The proposed mass spectrometry method to monitor glycosylation was considered to be cumbersome and unsuitable, as it lacked
sensitivity and accuracy to monitor batch-to-batch consistency of glycosylation. The company was asked to provide convincing
([semi]-quantitative) data with regard to the batch-to-batch consistency of the glycosylation pattern (e.g., by fluorophore-assisted
carbohydrate electrophoresis [FACE]).
FACE, using the enzymic release of oligosaccharides followed by electrophoresis, was investigated. An early semi-quantitative
version of this showed good correlation between the relative quantities of the oligosaccharide species released from the samples
and so provided evidence for a consistent glycosylation pattern between batches, both in terms of relative amounts and species
present. Although this gel-based method could not differentiate between oligosaccharide species with the accuracy of MS, it
was considered by the regulators to be less of a risk than adopting the then-experimental MS technique.
Eventually, however, state of the art succeeds. Even if a state-of-the-art technique such as MS is rejected in favor of an
old tried-and-trusted method in some situations, it can still prevail when a change is forced by driving factors, such as
the power of MS to separate similar protein isoforms, which cannot easily be done with accuracy by any other method. 13
The Evolution of Protein-Characterization Techniques
The ability to separate molecules based on size and charge was first described in 1912 by JJ Thompson. Despite years of intense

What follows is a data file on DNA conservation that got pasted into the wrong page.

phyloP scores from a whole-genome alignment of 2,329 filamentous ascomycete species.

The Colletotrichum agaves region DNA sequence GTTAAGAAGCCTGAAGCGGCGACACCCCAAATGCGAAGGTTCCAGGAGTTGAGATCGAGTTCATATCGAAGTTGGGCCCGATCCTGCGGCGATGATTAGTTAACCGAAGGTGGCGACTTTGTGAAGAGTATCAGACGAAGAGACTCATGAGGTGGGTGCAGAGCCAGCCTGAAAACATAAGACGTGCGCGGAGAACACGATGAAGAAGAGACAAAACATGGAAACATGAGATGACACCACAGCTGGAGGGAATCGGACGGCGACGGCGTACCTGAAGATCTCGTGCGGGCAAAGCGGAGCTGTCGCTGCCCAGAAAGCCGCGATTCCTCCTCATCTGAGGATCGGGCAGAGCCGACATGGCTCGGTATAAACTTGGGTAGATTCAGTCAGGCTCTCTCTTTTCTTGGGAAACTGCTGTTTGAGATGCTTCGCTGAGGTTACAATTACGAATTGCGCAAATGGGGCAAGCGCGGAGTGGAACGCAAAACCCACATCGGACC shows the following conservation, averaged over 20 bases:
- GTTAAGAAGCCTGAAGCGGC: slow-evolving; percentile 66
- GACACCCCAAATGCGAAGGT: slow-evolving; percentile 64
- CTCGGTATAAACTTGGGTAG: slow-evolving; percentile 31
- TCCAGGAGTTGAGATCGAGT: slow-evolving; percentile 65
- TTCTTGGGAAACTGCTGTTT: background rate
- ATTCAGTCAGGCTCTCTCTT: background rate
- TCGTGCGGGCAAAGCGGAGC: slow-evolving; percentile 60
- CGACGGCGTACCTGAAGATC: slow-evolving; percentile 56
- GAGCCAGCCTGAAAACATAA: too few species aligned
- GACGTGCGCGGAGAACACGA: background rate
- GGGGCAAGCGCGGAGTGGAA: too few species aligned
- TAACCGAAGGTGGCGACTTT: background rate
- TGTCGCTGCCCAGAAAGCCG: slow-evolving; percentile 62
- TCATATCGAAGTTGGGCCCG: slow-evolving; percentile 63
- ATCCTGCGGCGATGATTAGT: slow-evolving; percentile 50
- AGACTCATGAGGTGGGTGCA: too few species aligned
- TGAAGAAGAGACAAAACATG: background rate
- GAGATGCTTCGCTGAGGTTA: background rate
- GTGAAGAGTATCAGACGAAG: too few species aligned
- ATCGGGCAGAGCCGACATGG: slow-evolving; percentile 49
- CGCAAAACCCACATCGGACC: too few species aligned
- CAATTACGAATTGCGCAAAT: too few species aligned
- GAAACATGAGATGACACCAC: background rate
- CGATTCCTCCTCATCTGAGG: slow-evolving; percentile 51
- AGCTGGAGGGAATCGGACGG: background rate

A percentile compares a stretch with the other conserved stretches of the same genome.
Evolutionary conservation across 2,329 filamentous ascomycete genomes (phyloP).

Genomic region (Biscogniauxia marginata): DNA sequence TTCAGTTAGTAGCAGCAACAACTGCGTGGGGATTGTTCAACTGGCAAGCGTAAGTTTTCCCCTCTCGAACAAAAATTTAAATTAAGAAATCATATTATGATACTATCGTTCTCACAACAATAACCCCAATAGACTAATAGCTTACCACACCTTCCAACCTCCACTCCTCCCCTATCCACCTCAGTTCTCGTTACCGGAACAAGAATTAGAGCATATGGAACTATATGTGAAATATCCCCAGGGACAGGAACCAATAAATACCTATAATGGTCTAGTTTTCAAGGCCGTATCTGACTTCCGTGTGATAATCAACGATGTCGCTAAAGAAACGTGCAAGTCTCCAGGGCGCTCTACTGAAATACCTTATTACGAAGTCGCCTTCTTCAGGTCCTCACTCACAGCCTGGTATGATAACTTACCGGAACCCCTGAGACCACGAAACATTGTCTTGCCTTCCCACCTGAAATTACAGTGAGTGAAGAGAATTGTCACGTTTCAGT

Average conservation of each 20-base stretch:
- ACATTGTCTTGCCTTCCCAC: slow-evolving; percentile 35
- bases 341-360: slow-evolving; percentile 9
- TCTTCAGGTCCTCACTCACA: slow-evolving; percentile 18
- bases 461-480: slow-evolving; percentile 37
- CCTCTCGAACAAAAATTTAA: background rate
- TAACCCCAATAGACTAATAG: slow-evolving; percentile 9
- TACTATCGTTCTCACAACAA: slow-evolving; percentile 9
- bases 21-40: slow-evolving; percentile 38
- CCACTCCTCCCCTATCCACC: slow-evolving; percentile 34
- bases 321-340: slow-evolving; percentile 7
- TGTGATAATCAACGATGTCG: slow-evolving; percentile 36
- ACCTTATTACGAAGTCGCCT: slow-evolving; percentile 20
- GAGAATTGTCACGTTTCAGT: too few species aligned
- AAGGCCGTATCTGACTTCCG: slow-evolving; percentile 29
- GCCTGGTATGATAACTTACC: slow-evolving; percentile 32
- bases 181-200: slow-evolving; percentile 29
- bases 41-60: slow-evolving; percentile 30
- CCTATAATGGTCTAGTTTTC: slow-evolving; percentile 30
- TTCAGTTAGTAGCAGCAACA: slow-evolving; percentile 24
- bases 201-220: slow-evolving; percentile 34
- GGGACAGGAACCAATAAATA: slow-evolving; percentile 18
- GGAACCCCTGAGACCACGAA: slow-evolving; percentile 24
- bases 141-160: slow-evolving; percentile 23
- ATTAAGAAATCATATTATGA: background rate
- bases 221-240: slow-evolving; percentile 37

development of MS methodology and equipment, the goal of analyzing large macromolecules remained elusive for over 70 years.14
Before 1982, several tools were available to characterize natural proteins physico-chemically. These were:
- Edman degradation
- UV and visible spectroscopic methods
- Protein content tools (such as the Bradford method)
- Constituent chemical content (e.g., nitrogen)
- Electrophoretic analysis (e.g., sodium dodecyl sulfate polyacrylamide gel electrophoresis [SDS-PAGE])
The emphasis on the "process defines product" attitude during the early development of biological products was due to the
relative inability to fully characterize protein products to ensure safety and efficacy. The big breakthrough in protein characterization
of the 1980s was the advent of high-performance liquid chromatography (HPLC). HPLC provides high peak resolution and can be
demonstrated by the separation of species-specific insulins, many of which differ by a single amino acid.15 HPLC was employed for the characterization of insulin as the first recombinant protein therapeutic to be approved. HPLC is
now a mainstay of the protein characterization toolbox.
Similarly with the advent of better detector technology, MS was able to resolve higher molecular weights. This allowed increased
assurance of product quality and a better understanding of the relationship between structure and function. For instance,
the total molecular weight of proteins up to approximately 500 kDa can be determined by MS with a far greater mass accuracy
than by using other methods such as SDS-PAGE and size-exclusion chromatography. Accuracy and resolution are further increased
as the mass of the analyte decreases, such as when proteins are fragmented to peptides during peptide mass fingerprint. The
exceptional mass accuracy of MS permits the characterization of major post-translational modifications, for example disulphide
bonding, glycosylation, and lipidation.
Until recently MS was rarely used as an in-process or release test, probably because MS has been considered a highly specialized
procedure that is assumed to be unsuitable for routine manufacturing. However, the rise of proteomics has led to mass spectrometers
that are high-throughput and robust, and therefore, ultimately more cost-effective and easier to use. So it may yet transpire
that validated MS will become more commonly used as an in-process test. This may actually be a necessity in certain cases
where purification involves the separation of isoforms that may only be differentiated by a technique with high mass accuracy.